The CogSci 2020 Program includes a full day of workshops on July 29, 2020. These nine workshops detailed below are happening simultaneously. When you register for this year’s virutal conference, you will be asked to select one of the following workshops to attend. There is no added cost.
Links to join your registered workshop, were sent to each registrant via email. If you wish to attend a different workshop, please login to the Virtual Conference Platform, and go to ‘View Schedule’ in the Session Lobby.
W1: Mental effort: One construct, many faces?
Presenters – Sebastian Musslick: Princeton University; Maria Wirzberger: University of Stuttgart ; Ivan Grahek: Brown University; Laura A. Bustamante: Princeton University; Amitai Shenhav: Brown University; Jonathan Cohen: Princeton University.
W3: The Origins of Common Sense in Humans and Machines
Presenters – Kevin A Smith: Massachusetts Institute of Technology; Eliza Kosoy: UC Berkeley ; Alison Gopnik: University of California at Berkeley; Deepak Pathak: Carnegie Mellon University; Alan Fern: Oregon State University; Josh Tenenbaum: MIT; Tomer D. Ullman: Harvard University
W5: From Efficient Coding to Information Gain: Information-Theoretic Principles in Models of Human Decision Making
Presenters – Mikaela Akrenius: Indiana University Bloomington; Laurence T Maloney: New York University; Jonathan D. Nelson: University of Surrey
In recent years, theories and methods based on the information-theoretic notion of uncertainty have re-emerged in different areas of cognitive modeling. Many of these applications share the assumption that a perceived (or neurally coded) reduction in uncertainty carries psychological utility, and that this reduction can be quantified using information entropy. This has inspired theoretical frameworks that aim to describe cognitive function under a unified formal theory, or as being governed by a single principle. However, given the diversity of models that the notion of reducing entropy is embedded in, it appears likely that this conclusion is overly simplified. The goal of the proposed workshop is to bring together cognitive scientists, neuroscientists, physicists, economists, philosophers, and computational biologists to (1) establish information-theoretic principles that extend across tasks and disciplines and can be modeled using similar or analogous notions, and (2) diagnose limiting cases in which these principles break or carry fundamentally different meanings. The workshop will feature presentations from invited speakers, flash talks by participants, break-out sessions with speakers, and a panel discussion.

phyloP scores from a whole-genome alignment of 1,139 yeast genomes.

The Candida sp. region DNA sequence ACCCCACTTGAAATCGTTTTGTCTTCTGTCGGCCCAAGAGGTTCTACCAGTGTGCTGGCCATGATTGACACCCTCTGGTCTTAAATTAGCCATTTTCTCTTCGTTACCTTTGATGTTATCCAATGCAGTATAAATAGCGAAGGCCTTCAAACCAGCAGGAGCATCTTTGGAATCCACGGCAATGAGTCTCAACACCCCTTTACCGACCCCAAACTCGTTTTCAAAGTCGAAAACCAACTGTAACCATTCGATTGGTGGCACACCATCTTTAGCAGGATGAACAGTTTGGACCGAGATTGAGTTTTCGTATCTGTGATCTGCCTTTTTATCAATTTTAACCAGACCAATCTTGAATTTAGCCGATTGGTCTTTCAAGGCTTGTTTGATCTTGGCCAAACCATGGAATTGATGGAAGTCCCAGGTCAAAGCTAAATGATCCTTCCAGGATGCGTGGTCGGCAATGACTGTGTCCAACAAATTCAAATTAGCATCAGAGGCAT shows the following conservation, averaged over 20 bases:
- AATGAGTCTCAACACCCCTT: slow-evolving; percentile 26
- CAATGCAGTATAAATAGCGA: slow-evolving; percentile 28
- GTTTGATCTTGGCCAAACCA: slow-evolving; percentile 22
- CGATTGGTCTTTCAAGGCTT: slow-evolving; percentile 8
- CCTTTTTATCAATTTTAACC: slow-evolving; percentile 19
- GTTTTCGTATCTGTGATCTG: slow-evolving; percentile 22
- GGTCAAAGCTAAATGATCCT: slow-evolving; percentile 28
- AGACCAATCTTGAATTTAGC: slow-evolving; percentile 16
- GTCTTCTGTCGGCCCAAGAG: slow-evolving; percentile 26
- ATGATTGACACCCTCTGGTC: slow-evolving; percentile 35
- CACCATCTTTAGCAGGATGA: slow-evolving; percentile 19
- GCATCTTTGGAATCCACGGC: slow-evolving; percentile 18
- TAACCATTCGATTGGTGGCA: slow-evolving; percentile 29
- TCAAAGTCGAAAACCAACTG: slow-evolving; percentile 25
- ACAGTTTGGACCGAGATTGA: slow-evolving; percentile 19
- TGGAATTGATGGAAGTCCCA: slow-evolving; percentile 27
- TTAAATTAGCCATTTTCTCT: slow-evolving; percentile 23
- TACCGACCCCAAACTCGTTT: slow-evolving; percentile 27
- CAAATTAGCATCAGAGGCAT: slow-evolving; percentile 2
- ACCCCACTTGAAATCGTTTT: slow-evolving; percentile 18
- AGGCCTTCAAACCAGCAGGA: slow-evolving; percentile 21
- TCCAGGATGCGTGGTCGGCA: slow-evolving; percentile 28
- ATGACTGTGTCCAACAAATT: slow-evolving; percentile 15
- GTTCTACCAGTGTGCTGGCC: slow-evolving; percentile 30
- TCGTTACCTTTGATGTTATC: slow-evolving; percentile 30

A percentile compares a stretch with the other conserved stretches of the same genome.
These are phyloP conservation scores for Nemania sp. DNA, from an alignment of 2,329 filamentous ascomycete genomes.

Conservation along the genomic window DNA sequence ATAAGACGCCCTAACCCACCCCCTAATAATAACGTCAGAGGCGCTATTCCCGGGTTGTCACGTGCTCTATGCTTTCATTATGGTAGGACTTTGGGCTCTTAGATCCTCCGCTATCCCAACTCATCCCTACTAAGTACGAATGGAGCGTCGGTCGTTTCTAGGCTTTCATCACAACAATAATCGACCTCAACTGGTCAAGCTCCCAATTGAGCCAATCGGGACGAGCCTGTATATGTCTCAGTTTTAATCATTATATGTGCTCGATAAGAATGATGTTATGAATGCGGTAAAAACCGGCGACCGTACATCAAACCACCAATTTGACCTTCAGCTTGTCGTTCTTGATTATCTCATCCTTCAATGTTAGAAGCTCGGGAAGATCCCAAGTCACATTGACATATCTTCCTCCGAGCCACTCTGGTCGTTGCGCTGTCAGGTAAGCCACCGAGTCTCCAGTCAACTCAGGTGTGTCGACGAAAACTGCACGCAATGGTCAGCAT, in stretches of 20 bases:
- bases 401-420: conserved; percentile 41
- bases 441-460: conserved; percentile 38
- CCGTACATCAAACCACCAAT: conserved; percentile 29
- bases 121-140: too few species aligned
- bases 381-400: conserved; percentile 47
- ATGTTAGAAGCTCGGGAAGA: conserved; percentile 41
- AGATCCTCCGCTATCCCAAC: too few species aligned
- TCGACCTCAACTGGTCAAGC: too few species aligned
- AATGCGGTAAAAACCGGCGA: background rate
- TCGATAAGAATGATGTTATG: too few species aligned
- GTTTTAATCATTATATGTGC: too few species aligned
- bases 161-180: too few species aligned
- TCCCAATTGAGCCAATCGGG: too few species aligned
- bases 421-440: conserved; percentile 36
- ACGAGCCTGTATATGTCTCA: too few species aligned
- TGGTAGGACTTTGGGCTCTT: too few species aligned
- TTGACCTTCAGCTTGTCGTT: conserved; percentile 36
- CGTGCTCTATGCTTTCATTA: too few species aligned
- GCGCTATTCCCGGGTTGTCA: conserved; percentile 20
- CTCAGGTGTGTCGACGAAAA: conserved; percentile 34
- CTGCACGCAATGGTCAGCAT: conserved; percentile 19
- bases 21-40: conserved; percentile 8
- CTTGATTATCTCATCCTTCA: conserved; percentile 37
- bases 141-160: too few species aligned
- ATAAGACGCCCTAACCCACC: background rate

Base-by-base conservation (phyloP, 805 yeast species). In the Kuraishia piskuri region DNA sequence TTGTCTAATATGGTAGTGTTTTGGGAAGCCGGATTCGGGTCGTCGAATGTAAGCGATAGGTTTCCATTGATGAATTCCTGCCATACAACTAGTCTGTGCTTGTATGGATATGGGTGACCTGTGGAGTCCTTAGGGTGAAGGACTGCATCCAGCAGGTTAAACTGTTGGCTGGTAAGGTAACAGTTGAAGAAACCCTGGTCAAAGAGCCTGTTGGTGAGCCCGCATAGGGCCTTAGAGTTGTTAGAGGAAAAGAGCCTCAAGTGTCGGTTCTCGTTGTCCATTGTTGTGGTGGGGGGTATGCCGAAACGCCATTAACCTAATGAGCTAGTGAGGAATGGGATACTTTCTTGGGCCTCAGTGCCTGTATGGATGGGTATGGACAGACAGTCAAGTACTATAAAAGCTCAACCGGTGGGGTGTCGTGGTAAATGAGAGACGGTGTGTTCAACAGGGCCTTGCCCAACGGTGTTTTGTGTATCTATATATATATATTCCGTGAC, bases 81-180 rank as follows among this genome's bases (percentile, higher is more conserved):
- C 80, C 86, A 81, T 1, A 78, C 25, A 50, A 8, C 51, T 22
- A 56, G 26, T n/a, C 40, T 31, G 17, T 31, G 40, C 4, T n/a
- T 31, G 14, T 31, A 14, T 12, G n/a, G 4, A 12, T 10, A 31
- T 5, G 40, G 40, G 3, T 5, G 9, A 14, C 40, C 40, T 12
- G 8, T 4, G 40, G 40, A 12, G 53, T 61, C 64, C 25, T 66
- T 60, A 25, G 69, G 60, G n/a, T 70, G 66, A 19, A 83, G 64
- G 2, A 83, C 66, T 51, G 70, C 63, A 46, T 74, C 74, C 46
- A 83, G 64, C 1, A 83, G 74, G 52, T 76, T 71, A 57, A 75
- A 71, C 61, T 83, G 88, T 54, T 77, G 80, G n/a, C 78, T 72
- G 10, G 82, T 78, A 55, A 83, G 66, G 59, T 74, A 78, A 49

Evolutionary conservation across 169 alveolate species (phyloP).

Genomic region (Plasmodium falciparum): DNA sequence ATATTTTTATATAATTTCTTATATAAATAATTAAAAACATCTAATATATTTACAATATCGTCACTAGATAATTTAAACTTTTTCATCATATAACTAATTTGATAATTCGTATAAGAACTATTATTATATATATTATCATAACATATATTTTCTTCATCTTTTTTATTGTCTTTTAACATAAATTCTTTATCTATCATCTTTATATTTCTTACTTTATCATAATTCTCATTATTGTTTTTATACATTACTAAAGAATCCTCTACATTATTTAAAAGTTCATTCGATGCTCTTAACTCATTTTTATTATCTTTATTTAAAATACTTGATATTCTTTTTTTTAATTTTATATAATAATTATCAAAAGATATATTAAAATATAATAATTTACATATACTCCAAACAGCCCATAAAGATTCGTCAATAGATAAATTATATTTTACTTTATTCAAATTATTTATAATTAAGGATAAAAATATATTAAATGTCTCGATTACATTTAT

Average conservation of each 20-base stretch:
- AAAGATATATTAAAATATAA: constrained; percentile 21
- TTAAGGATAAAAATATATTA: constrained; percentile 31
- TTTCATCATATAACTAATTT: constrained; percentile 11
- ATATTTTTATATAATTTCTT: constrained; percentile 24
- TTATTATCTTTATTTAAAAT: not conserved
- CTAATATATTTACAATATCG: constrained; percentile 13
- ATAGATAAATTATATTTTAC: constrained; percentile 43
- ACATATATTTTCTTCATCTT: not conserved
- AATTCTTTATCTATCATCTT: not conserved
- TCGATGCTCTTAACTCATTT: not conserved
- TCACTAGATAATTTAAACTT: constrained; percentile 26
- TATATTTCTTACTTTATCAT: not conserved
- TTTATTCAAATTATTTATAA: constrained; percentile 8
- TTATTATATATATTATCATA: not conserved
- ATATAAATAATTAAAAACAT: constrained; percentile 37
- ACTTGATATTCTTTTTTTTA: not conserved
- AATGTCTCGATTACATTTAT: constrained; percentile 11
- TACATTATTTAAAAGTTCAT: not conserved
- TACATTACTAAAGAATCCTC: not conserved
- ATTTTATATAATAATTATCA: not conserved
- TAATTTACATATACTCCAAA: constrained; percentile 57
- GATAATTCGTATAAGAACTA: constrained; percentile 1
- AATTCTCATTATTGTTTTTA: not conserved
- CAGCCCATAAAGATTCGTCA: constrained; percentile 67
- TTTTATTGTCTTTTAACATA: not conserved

W7: Making Science Accessible: A Co-design of Non-visual Representations for Visually Impaired Students
Presenters – Pui Yee Nikkie To: OCAD University; Christopher M. Schiafone: University of Guelph-Humber; Marta Wnuczko: OCAD University; Peter Coppin: OCAD University; Runa Patel: York University; Robert Aaron Ingino: SenseTech Solutions
W9: Building neural processing accounts of higher cognition in Dynamic Field Theory
Presenters – Gregor Schöner: Ruhr-Universität Bochum; Aaron Buss: University of Tennessee
The Cognitive Science Society is pleased to announce the establishment of the CogSci Grove which aims to mobilise cognitive scientists to offset carbon emissions associated with their professional activities.